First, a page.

“By bringing us together, we have been equipped with new skills to render quality and timely services to our people,” said Peter Kenyi, a participant and presenter at Spirit FM, a local radio station in Yei.
“Let us make use of what we have learnt here for the betterment of our government, our society and ourselves,” he urged his peers who also attended the workshop on better journalistic practices organized by the United Nations Mission in South Sudan.
Working against all odds of fear and other complicating factors, Mr. Kenyi insists that journalists still love their job and are ready and willing to deliver.
“We desire to have a friendly environment that gives us hope. Let us all join hands through our writings to bring peace so that we can have the opportunity to prosper as one people.”
Azaria Duku Enoka, Yei River area’s Minister of Information, Culture, Youth and Sports, stressed that journalists have an obligation to report accurately and objectively to meet the needs of the public for authentic news.
“Write in such a way as not to frustrate, anger or divide the people, for you are reporting at a time when we have different versions of issues due to the conflict. You need to report with balance and attribution,” Mr. Enoka clarified, adding that the fate of the country, at least partly, depends on whether its journalism is good or bad.
Benson Agele Amos, chairman of the Yei branch of the Union of Journalists in South Sudan said that, although journalists’ critical role is to tell the news as it unfolds, they also have the obligation to go one step further, by exposing what might be going on behind the scenes.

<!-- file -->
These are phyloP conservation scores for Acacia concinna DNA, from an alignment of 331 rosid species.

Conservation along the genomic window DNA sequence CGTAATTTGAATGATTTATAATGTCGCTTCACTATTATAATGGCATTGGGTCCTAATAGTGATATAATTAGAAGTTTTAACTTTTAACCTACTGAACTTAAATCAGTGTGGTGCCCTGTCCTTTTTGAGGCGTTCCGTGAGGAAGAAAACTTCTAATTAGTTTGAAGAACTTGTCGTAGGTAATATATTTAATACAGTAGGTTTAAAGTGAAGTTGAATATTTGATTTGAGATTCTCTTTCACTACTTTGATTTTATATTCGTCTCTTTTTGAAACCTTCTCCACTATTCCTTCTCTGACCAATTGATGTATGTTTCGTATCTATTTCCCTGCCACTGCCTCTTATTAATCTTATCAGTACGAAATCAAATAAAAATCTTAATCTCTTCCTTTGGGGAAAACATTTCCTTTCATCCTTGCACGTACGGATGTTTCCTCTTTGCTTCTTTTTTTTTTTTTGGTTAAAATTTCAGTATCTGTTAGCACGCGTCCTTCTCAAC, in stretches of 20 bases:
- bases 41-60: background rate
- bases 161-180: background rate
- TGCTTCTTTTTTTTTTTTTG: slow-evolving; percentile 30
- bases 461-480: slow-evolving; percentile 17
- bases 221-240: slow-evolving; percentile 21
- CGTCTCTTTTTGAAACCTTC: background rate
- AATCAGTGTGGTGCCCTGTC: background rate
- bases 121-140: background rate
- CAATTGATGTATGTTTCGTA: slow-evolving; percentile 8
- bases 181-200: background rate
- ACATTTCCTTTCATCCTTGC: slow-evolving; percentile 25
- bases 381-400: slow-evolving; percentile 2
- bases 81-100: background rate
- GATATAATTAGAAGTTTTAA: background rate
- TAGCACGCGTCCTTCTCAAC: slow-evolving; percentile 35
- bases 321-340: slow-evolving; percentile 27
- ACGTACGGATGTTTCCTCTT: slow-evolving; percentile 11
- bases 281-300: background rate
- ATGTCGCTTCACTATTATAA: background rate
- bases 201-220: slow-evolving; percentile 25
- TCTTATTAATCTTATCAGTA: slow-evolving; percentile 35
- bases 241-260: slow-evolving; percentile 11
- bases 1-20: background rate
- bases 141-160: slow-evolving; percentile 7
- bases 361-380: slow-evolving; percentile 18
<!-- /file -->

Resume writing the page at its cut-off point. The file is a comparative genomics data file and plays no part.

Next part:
“The media can reduce suspicions and rumours by digging into hot issues and revealing them so that there are no secrets,” Mr. Benson said, and emphasised the role of media outlets as pressure valves where frustrations can be vented:
“Conflicting parties can express their views, grievances and anger there,” he said, thus avoiding the danger of bitterness being manifested in more sinister and life-threatening ways.
James Mugo Muriithi, a representative of the UN peacekeeping body, pleaded to the assembled media practitioners to base their reporting on facts and figures rather than on views, speculations and gossip.
The forum brought together about 40 local radio presenters, press secretaries and freelancers and was organised with the support of the local Ministry of Information, Culture, Youth and Sports, and the Union of Journalists in South Sudan.